Secretary Janet Napolitano is set to testify before the House Judiciary Committee tomorrow and the number one topic is likely to be the June 15 announcement of Deferred Action for Dreamers. Now that a majority of the Supreme Court has blessed the use of prosecutorial discretion as a legitimate function of the executive branch, critics of deferred action for DREAMers have moved on to a golden oldie: raising the specter of fraud in order to defeat or delay the program. In a recent letter to ICE Director John Morton, Judiciary Chair Lamar Smith argued that the new initiative will invite thousands of undocumented immigrants to fake documents proving that they meet the requirements of the program, likening it to the Special Agricultural Worker legalization program of 1986. By conjuring up ghosts of the past, Congressman Smith not only confuses the nature of legalization and deferred action, but ignores the dramatic changes in immigration adjudication and enforcement that have taken place since 1986.
Under the Deferred Action program announced for DREAMers on June 15, 2012, young people who entered the United States before the age of 16, who are in school or met other educational requirements, have been in the country for at least five years prior to June 15, and are between the ages of 15 and 30 may receive deferred action. Setting standards for how to prove the various time-based requirements is always a challenge, but the government has years of experience now dealing with precisely these kinds of factors. No one questions that the new Deferred Action program must have integrity and guard against fraud, but Congressman Smith is mixing apples and oranges when it comes to the nature and evidentiary requirements of each program.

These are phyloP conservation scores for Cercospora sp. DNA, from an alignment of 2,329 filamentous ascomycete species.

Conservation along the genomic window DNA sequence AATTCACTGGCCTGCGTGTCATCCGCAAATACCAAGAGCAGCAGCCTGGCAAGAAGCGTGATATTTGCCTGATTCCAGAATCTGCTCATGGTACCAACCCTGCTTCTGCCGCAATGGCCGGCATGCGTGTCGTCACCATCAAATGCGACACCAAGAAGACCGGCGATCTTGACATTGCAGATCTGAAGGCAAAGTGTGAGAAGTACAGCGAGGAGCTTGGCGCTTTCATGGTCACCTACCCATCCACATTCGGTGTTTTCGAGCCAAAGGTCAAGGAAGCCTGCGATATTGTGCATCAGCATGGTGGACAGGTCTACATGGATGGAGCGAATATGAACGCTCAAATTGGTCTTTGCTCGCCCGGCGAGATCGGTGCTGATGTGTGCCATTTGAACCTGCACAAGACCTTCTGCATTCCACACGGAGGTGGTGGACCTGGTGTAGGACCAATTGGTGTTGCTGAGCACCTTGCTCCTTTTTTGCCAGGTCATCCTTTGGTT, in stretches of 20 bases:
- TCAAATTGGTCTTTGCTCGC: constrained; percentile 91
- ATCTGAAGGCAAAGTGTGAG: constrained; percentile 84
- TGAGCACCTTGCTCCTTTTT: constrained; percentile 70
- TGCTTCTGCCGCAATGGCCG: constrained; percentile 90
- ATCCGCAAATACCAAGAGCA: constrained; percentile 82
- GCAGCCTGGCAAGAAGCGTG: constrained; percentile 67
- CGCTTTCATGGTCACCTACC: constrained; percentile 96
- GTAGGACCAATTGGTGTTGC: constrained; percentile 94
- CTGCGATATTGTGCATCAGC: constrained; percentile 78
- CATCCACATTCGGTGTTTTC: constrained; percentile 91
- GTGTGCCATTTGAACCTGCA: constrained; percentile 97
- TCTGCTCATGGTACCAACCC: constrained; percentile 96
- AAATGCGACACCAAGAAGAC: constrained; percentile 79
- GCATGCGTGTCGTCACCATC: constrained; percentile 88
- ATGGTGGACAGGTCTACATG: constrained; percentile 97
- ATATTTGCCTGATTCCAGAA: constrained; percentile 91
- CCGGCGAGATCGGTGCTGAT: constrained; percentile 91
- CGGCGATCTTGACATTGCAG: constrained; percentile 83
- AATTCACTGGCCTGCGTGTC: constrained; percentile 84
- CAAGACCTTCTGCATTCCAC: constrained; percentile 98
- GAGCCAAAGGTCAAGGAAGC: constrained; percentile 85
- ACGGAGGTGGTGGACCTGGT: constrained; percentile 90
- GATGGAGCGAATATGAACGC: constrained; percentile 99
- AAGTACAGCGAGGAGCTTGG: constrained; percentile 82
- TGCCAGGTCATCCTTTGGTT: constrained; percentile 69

In 1986, the Immigration Reform and Control Act (IRCA) authorized two types of legalization programs for undocumented immigrants. One provision provided for legalization of persons who could establish entry before 1982. The other, the Special Agricultural Workers program, required applicants to prove that they resided in the United States and had worked in agriculture for at least 90 days in the 12 months preceding application. While critics of SAW legalization argue that it was rampant with fraud, many advocates who were involved in the program argue that it was the design of the program itself that led to some incidences of fraud.
The lessons from IRCA haven’t been lost on Congress or the government. Legalization programs that followed, such as the Nicaraguan Adjustment and Central American Relief Act, were designed with far more vigorous requirements, but also acknowledged a broader range of evidence that might be used to prove residence and time of entry. Similarly, since 1990, Temporary Protected Status has been granted to hundreds of thousands of individuals based on their ability to prove presence in the United States under a certain date. These programs have not been beset by fraud, and there is no reason to believe that Deferred Action for Dreamers will not be designed to meet these same concerns.
As one expert noted, the eligible population for Deferred Action is likely to have access in most cases to highly official documents, such as school transcripts, to establish the requisite residence requirements. Moreover, the biometric background checks that will be required today far surpass the fingerprint checks of the past.
But more troubling than Smith’s interest in preventing fraud is his continuing effort to brand Deferred Action as a form of “amnesty.” Deferred action is a form of prosecutorial discretion that merely suspends enforcement action against an individual. It is not a form of legalization nor is it any kind of amnesty. If anything, it gives Congress the opportunity to pass the DREAM Act, or other legislation, that would put these young people on a permanent legal footing, but it offers no guarantees.
Maintaining the integrity of the system should be a goal for everyone involved. But concerns over fraud must be balanced against competing, and equally important issues such as creating a fair system, creating an efficient system, ensuring confidentiality of the process, providing access, especially for pro se applicants, and maximizing the opportunity of the young people who deserve a chance to succeed.
Photo by writerstevensymes.